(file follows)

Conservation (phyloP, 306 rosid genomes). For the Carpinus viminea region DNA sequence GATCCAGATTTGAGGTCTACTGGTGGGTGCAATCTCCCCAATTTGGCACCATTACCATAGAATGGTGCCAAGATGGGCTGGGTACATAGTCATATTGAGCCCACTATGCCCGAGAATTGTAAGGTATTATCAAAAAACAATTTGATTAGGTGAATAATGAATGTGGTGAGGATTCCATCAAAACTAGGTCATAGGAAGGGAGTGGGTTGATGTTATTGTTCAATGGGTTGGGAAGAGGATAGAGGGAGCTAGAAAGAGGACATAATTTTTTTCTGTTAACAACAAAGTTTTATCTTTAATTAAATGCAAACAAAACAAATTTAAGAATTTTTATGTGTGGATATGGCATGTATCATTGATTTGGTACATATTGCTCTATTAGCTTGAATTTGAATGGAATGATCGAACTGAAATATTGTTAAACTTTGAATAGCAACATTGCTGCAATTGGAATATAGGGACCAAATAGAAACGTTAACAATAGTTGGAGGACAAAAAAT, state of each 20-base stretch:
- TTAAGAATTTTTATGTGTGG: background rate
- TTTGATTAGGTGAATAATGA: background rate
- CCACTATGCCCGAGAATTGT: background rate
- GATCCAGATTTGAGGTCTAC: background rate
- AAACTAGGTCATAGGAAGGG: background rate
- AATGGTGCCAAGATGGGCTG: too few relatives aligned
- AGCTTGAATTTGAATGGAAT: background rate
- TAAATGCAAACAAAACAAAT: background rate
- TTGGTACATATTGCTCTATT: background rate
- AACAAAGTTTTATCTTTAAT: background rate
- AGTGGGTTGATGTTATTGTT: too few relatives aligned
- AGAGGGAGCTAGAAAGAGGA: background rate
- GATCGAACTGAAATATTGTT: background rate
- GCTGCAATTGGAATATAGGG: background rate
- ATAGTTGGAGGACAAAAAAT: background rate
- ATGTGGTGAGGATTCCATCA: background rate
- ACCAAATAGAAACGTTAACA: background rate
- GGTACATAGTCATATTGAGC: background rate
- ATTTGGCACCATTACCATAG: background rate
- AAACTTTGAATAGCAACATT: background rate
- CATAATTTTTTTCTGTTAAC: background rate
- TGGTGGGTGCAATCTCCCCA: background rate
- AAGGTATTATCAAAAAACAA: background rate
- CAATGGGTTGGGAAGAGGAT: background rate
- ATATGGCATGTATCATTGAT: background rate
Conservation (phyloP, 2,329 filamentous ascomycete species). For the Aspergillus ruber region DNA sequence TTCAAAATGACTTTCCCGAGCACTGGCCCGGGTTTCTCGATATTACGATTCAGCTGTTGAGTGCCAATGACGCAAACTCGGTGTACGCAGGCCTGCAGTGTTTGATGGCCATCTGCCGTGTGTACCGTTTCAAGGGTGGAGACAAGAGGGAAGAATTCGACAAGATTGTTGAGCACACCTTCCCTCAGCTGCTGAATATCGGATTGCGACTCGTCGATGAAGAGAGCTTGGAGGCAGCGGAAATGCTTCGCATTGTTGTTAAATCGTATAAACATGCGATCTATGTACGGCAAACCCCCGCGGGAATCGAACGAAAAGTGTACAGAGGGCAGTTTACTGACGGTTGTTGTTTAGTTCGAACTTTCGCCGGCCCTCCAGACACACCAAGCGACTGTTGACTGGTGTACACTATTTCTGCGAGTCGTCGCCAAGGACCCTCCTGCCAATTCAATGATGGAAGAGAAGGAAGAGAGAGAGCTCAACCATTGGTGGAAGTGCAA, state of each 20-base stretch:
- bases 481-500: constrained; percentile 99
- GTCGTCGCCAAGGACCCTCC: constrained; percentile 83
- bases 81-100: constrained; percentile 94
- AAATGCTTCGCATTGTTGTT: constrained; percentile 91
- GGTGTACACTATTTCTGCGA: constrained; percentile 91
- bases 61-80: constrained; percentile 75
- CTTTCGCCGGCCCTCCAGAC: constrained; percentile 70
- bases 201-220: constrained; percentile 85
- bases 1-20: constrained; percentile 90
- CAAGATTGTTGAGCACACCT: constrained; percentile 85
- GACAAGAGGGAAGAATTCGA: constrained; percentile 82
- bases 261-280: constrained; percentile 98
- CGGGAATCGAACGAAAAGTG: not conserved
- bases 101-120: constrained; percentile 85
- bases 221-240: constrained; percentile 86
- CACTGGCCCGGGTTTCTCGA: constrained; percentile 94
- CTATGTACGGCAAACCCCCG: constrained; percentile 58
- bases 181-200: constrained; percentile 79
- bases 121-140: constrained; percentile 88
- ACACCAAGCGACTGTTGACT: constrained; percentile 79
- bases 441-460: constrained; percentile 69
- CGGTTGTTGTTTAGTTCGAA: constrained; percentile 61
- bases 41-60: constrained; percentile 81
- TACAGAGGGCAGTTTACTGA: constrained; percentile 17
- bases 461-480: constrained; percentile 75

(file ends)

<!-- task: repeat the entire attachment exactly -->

Conservation (phyloP, 306 rosid genomes). For the Carpinus viminea region DNA sequence GATCCAGATTTGAGGTCTACTGGTGGGTGCAATCTCCCCAATTTGGCACCATTACCATAGAATGGTGCCAAGATGGGCTGGGTACATAGTCATATTGAGCCCACTATGCCCGAGAATTGTAAGGTATTATCAAAAAACAATTTGATTAGGTGAATAATGAATGTGGTGAGGATTCCATCAAAACTAGGTCATAGGAAGGGAGTGGGTTGATGTTATTGTTCAATGGGTTGGGAAGAGGATAGAGGGAGCTAGAAAGAGGACATAATTTTTTTCTGTTAACAACAAAGTTTTATCTTTAATTAAATGCAAACAAAACAAATTTAAGAATTTTTATGTGTGGATATGGCATGTATCATTGATTTGGTACATATTGCTCTATTAGCTTGAATTTGAATGGAATGATCGAACTGAAATATTGTTAAACTTTGAATAGCAACATTGCTGCAATTGGAATATAGGGACCAAATAGAAACGTTAACAATAGTTGGAGGACAAAAAAT, state of each 20-base stretch:
- TTAAGAATTTTTATGTGTGG: background rate
- TTTGATTAGGTGAATAATGA: background rate
- CCACTATGCCCGAGAATTGT: background rate
- GATCCAGATTTGAGGTCTAC: background rate
- AAACTAGGTCATAGGAAGGG: background rate
- AATGGTGCCAAGATGGGCTG: too few relatives aligned
- AGCTTGAATTTGAATGGAAT: background rate
- TAAATGCAAACAAAACAAAT: background rate
- TTGGTACATATTGCTCTATT: background rate
- AACAAAGTTTTATCTTTAAT: background rate
- AGTGGGTTGATGTTATTGTT: too few relatives aligned
- AGAGGGAGCTAGAAAGAGGA: background rate
- GATCGAACTGAAATATTGTT: background rate
- GCTGCAATTGGAATATAGGG: background rate
- ATAGTTGGAGGACAAAAAAT: background rate
- ATGTGGTGAGGATTCCATCA: background rate
- ACCAAATAGAAACGTTAACA: background rate
- GGTACATAGTCATATTGAGC: background rate
- ATTTGGCACCATTACCATAG: background rate
- AAACTTTGAATAGCAACATT: background rate
- CATAATTTTTTTCTGTTAAC: background rate
- TGGTGGGTGCAATCTCCCCA: background rate
- AAGGTATTATCAAAAAACAA: background rate
- CAATGGGTTGGGAAGAGGAT: background rate
- ATATGGCATGTATCATTGAT: background rate
Conservation (phyloP, 2,329 filamentous ascomycete species). For the Aspergillus ruber region DNA sequence TTCAAAATGACTTTCCCGAGCACTGGCCCGGGTTTCTCGATATTACGATTCAGCTGTTGAGTGCCAATGACGCAAACTCGGTGTACGCAGGCCTGCAGTGTTTGATGGCCATCTGCCGTGTGTACCGTTTCAAGGGTGGAGACAAGAGGGAAGAATTCGACAAGATTGTTGAGCACACCTTCCCTCAGCTGCTGAATATCGGATTGCGACTCGTCGATGAAGAGAGCTTGGAGGCAGCGGAAATGCTTCGCATTGTTGTTAAATCGTATAAACATGCGATCTATGTACGGCAAACCCCCGCGGGAATCGAACGAAAAGTGTACAGAGGGCAGTTTACTGACGGTTGTTGTTTAGTTCGAACTTTCGCCGGCCCTCCAGACACACCAAGCGACTGTTGACTGGTGTACACTATTTCTGCGAGTCGTCGCCAAGGACCCTCCTGCCAATTCAATGATGGAAGAGAAGGAAGAGAGAGAGCTCAACCATTGGTGGAAGTGCAA, state of each 20-base stretch:
- bases 481-500: constrained; percentile 99
- GTCGTCGCCAAGGACCCTCC: constrained; percentile 83
- bases 81-100: constrained; percentile 94
- AAATGCTTCGCATTGTTGTT: constrained; percentile 91
- GGTGTACACTATTTCTGCGA: constrained; percentile 91
- bases 61-80: constrained; percentile 75
- CTTTCGCCGGCCCTCCAGAC: constrained; percentile 70
- bases 201-220: constrained; percentile 85
- bases 1-20: constrained; percentile 90
- CAAGATTGTTGAGCACACCT: constrained; percentile 85
- GACAAGAGGGAAGAATTCGA: constrained; percentile 82
- bases 261-280: constrained; percentile 98
- CGGGAATCGAACGAAAAGTG: not conserved
- bases 101-120: constrained; percentile 85
- bases 221-240: constrained; percentile 86
- CACTGGCCCGGGTTTCTCGA: constrained; percentile 94
- CTATGTACGGCAAACCCCCG: constrained; percentile 58
- bases 181-200: constrained; percentile 79
- bases 121-140: constrained; percentile 88
- ACACCAAGCGACTGTTGACT: constrained; percentile 79
- bases 441-460: constrained; percentile 69
- CGGTTGTTGTTTAGTTCGAA: constrained; percentile 61
- bases 41-60: constrained; percentile 81
- TACAGAGGGCAGTTTACTGA: constrained; percentile 17
- bases 461-480: constrained; percentile 75